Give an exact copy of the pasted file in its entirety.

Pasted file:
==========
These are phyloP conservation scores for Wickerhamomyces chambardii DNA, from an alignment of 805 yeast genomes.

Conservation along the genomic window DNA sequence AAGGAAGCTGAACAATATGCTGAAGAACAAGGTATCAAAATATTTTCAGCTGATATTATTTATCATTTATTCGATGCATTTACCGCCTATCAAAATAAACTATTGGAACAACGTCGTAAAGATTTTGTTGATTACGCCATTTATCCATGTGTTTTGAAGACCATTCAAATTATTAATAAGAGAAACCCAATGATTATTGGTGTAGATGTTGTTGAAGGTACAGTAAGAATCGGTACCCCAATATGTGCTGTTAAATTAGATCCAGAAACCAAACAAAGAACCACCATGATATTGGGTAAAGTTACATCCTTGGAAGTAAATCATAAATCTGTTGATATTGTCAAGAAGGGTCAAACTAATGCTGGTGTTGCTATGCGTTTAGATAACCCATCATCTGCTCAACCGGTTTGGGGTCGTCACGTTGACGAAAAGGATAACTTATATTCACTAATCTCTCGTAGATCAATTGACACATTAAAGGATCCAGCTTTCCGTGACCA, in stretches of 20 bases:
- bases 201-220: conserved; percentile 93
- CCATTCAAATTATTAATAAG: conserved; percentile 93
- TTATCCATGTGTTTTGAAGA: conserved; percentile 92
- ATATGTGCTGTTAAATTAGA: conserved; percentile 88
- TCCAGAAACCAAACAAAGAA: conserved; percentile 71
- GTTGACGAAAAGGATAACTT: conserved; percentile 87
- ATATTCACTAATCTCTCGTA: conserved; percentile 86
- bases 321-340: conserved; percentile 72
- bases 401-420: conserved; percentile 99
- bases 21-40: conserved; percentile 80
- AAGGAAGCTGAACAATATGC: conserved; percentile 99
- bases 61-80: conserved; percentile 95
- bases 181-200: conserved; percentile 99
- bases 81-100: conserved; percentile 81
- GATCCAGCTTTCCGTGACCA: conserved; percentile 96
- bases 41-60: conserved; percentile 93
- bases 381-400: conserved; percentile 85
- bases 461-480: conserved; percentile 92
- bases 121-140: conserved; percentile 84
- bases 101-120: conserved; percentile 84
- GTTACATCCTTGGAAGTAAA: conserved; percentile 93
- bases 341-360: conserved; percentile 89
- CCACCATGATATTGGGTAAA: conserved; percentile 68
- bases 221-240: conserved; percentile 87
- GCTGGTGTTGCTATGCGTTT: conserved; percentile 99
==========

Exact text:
These are phyloP conservation scores for Wickerhamomyces chambardii DNA, from an alignment of 805 yeast genomes.

Conservation along the genomic window DNA sequence AAGGAAGCTGAACAATATGCTGAAGAACAAGGTATCAAAATATTTTCAGCTGATATTATTTATCATTTATTCGATGCATTTACCGCCTATCAAAATAAACTATTGGAACAACGTCGTAAAGATTTTGTTGATTACGCCATTTATCCATGTGTTTTGAAGACCATTCAAATTATTAATAAGAGAAACCCAATGATTATTGGTGTAGATGTTGTTGAAGGTACAGTAAGAATCGGTACCCCAATATGTGCTGTTAAATTAGATCCAGAAACCAAACAAAGAACCACCATGATATTGGGTAAAGTTACATCCTTGGAAGTAAATCATAAATCTGTTGATATTGTCAAGAAGGGTCAAACTAATGCTGGTGTTGCTATGCGTTTAGATAACCCATCATCTGCTCAACCGGTTTGGGGTCGTCACGTTGACGAAAAGGATAACTTATATTCACTAATCTCTCGTAGATCAATTGACACATTAAAGGATCCAGCTTTCCGTGACCA, in stretches of 20 bases:
- bases 201-220: conserved; percentile 93
- CCATTCAAATTATTAATAAG: conserved; percentile 93
- TTATCCATGTGTTTTGAAGA: conserved; percentile 92
- ATATGTGCTGTTAAATTAGA: conserved; percentile 88
- TCCAGAAACCAAACAAAGAA: conserved; percentile 71
- GTTGACGAAAAGGATAACTT: conserved; percentile 87
- ATATTCACTAATCTCTCGTA: conserved; percentile 86
- bases 321-340: conserved; percentile 72
- bases 401-420: conserved; percentile 99
- bases 21-40: conserved; percentile 80
- AAGGAAGCTGAACAATATGC: conserved; percentile 99
- bases 61-80: conserved; percentile 95
- bases 181-200: conserved; percentile 99
- bases 81-100: conserved; percentile 81
- GATCCAGCTTTCCGTGACCA: conserved; percentile 96
- bases 41-60: conserved; percentile 93
- bases 381-400: conserved; percentile 85
- bases 461-480: conserved; percentile 92
- bases 121-140: conserved; percentile 84
- bases 101-120: conserved; percentile 84
- GTTACATCCTTGGAAGTAAA: conserved; percentile 93
- bases 341-360: conserved; percentile 89
- CCACCATGATATTGGGTAAA: conserved; percentile 68
- bases 221-240: conserved; percentile 87
- GCTGGTGTTGCTATGCGTTT: conserved; percentile 99